We would like to bring to your attention our upcoming IWR School which will focus on machine
learning with applications from Natural Sciences and Life Sciences. The school will take place
from September 23 to 27, 2019, in Heidelberg, and addresses young researchers (PhD,
PostDoc, Master) from Natural and Life Sciences who want to learn more about machine
A background in Machine Learning is not required. Besides introducing the basic concepts we
teach selected topics in more depth, such as deep learning, metric learning, transfer learning,
Bayesian inverse problems, and causality. Experts from machine learning, Natural Science and
Life Science explain how these machine learning approaches are utilized to solve problems in
their respective fields of research.
Further information on the IWR School 2019 are available at:
It was a pleasure to welcome Michael Ortiz from the California Institute of Technology to give a seminar on the topic of “Model-Free Data-Driven Computing” at the University of Luxembourg. You can watch the entire seminar below.
We develop a new computing paradigm, which we refer to as Data-Driven Computing, according to which calculations are carried out directly from experimental material data and pertinent kinematic constraints and conservation laws, such as compatibility and equilibrium, thus bypassing the empirical material modeling step of conventional computing altogether. Data-driven solvers seek to assign to each material point the state from a prespecified data set that is closest to satisfying the conservation laws. Equivalently, data-driven solvers aim to find the state satisfying the conservation laws that is closest to the data set. The resulting data-driven problem thus consists of the minimization of a distance function to the data set in phase space subject to constraints introduced by the conservation laws. We demonstrate the data-driven paradigm and investigate the performance of data-driven solvers by means of several examples of application, including statics and dynamics of nonlinear three-dimensional trusses, and linear and nonlinear elasticity. In these tests, the data-driven solvers exhibit good convergence properties both with respect to the number of data points and with regard to local data assignment, including noisy material data sets containing outliers. The variational structure of the data-driven problem also renders it amenable to analysis. We find that the classical solutions are recovered in the case of linear elasticity. We identify conditions for convergence of Data-Driven solutions corresponding to sequences of approximating material data sets. Specialization to constant material data set sequences in turn establishes an appropriate notion of relaxation. We find that relaxation within the Data-Driven framework is fundamentally different from the classical relaxation of energy functions. For instance, we show that in the Data-Driven framework the relaxation of a bistable material leads to effective material data sets that are not graphs. I will finish my presentation with highlights on work in progress, including closed-loop Data-Driven analysis and experiments, Data-Driven molecular dynamics, Data-Driven inelasticity and publicly-editable material data repositories and data management from a Data-Driven perspective.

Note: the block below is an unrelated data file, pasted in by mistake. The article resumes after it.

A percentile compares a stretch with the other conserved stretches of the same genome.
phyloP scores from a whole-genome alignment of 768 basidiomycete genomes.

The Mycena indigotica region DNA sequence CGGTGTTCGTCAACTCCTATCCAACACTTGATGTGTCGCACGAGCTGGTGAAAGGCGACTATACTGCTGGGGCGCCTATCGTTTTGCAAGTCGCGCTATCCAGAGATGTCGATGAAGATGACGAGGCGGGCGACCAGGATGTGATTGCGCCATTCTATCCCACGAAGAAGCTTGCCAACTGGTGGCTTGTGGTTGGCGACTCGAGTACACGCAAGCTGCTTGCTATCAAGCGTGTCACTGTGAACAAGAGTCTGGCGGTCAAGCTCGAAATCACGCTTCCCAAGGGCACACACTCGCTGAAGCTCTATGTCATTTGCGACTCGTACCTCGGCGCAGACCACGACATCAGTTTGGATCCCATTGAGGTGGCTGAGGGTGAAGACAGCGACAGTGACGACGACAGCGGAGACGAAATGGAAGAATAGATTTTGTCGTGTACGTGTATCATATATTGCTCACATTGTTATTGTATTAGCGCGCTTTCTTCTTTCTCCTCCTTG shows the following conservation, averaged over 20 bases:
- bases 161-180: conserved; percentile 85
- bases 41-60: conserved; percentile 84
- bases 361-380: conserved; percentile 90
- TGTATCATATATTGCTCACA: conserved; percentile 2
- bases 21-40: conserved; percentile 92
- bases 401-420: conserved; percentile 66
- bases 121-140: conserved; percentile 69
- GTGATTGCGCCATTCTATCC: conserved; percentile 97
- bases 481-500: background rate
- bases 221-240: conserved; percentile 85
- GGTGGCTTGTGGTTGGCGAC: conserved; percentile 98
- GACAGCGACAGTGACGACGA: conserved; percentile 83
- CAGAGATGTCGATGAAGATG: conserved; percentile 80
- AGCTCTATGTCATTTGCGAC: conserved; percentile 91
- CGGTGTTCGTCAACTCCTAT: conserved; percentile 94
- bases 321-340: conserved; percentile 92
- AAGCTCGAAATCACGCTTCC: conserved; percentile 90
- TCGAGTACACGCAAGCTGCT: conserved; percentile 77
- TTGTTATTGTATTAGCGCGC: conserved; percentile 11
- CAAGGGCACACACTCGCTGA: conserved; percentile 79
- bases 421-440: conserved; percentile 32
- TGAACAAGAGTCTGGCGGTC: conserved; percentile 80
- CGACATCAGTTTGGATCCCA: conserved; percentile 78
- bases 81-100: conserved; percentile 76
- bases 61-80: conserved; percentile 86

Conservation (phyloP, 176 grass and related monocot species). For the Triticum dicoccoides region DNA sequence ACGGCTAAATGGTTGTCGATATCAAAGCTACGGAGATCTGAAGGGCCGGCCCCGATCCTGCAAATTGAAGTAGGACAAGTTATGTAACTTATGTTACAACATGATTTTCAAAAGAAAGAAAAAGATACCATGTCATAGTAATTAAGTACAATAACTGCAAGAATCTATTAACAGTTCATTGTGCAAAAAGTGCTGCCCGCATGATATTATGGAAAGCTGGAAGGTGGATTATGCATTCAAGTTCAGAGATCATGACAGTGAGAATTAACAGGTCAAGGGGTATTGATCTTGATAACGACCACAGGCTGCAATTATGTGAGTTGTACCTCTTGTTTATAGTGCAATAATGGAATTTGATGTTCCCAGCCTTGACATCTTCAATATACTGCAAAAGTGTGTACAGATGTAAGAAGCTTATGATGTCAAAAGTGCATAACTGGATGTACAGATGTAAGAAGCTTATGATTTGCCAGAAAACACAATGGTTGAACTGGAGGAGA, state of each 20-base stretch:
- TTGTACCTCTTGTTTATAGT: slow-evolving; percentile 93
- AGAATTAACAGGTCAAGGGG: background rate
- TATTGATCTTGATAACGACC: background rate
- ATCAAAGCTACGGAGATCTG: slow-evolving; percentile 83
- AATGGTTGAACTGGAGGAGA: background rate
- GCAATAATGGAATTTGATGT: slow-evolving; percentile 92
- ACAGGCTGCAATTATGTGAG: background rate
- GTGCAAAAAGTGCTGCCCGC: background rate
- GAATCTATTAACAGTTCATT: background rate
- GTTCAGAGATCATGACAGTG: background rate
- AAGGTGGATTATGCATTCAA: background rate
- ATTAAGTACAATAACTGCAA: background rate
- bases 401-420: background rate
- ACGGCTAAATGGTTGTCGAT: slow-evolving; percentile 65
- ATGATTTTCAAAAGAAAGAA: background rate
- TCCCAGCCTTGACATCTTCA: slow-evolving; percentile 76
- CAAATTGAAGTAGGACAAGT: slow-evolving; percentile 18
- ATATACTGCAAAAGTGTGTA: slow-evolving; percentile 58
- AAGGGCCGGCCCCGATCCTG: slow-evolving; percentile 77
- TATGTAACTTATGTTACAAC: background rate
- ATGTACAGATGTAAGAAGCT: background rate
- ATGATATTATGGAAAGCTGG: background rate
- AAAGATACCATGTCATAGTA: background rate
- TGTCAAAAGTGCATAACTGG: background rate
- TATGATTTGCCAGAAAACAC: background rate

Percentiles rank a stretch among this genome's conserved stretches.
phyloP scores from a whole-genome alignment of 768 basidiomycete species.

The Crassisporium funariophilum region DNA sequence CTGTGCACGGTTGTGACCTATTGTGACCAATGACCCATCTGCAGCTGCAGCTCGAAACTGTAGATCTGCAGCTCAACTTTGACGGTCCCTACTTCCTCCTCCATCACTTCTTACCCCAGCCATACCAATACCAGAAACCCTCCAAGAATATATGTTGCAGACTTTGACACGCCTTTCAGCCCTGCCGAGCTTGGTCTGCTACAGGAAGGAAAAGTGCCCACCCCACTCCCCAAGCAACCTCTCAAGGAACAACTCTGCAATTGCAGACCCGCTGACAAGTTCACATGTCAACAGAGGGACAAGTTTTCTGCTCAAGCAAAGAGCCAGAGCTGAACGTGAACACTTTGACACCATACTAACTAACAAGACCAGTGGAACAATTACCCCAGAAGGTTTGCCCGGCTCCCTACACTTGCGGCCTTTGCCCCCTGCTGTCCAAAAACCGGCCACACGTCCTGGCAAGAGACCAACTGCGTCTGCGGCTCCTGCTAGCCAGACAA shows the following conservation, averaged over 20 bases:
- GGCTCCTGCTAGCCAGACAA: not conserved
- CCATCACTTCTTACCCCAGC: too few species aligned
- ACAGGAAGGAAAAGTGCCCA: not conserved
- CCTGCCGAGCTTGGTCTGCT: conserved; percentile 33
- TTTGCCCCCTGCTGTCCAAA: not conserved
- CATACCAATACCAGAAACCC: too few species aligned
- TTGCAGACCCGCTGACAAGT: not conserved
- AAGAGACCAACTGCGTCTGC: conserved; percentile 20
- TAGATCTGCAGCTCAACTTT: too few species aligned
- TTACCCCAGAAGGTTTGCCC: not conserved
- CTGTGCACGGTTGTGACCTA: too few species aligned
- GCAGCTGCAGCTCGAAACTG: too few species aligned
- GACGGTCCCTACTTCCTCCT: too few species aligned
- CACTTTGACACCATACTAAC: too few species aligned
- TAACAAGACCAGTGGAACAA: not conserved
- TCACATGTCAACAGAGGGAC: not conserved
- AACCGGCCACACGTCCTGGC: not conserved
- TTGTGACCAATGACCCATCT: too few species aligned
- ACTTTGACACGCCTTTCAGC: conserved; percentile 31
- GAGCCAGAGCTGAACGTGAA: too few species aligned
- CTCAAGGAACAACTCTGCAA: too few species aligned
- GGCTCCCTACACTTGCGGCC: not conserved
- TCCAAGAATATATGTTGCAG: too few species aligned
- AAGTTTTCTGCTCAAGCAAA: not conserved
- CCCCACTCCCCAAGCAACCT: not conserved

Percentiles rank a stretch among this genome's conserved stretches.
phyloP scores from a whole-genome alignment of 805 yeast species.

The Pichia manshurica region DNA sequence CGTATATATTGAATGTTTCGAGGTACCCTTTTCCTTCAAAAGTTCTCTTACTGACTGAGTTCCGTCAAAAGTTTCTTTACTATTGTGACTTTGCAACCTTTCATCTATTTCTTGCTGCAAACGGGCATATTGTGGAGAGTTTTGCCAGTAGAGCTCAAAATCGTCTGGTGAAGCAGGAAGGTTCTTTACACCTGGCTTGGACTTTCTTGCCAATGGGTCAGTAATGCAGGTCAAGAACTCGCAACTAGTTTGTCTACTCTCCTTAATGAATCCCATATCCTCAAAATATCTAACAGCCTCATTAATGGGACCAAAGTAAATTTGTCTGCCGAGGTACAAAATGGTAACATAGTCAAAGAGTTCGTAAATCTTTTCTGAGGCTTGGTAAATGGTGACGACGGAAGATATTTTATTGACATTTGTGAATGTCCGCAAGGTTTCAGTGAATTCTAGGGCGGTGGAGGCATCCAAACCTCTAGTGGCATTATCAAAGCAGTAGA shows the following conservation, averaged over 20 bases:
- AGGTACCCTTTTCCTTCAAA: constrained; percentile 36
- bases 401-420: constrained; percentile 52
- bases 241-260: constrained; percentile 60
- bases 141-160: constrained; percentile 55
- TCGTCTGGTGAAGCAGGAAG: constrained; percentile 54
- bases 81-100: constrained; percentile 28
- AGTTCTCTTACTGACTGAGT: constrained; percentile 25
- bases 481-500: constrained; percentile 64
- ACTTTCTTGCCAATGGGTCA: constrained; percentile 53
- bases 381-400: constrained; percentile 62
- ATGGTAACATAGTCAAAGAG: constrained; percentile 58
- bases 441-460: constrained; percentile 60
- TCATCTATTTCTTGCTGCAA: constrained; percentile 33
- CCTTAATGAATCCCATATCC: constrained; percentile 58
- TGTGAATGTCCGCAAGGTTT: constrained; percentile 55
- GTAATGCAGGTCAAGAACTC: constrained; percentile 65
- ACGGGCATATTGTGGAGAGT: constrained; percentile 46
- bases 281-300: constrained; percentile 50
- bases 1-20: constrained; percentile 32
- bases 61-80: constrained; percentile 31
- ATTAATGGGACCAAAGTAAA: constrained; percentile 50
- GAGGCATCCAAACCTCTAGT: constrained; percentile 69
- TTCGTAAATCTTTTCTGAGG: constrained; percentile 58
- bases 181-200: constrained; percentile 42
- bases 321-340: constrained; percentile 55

In today’s afternoon mail, from “Science at Thomson Reuters <Science@info.science.thomsonreuters.biz>”
Dear Stéphane PA Bordas,
I would like to extend congratulations on being named a 2016 Highly Cited Researcher and to announce the availability of the official 2016 list.
You were selected as a Highly Cited Researcher because your work has been identified as being among the most valuable and significant in the field. Very few researchers earn this distinction – writing the greatest number of reports, officially designated by Essential Science Indicators as Highly Cited Papers. In addition, these reports rank among the top 1% most cited works for their subject field and year of publication, earning them the mark of exceptional impact.
Now that you have achieved this designation, you will always retain your Highly Cited Researcher status.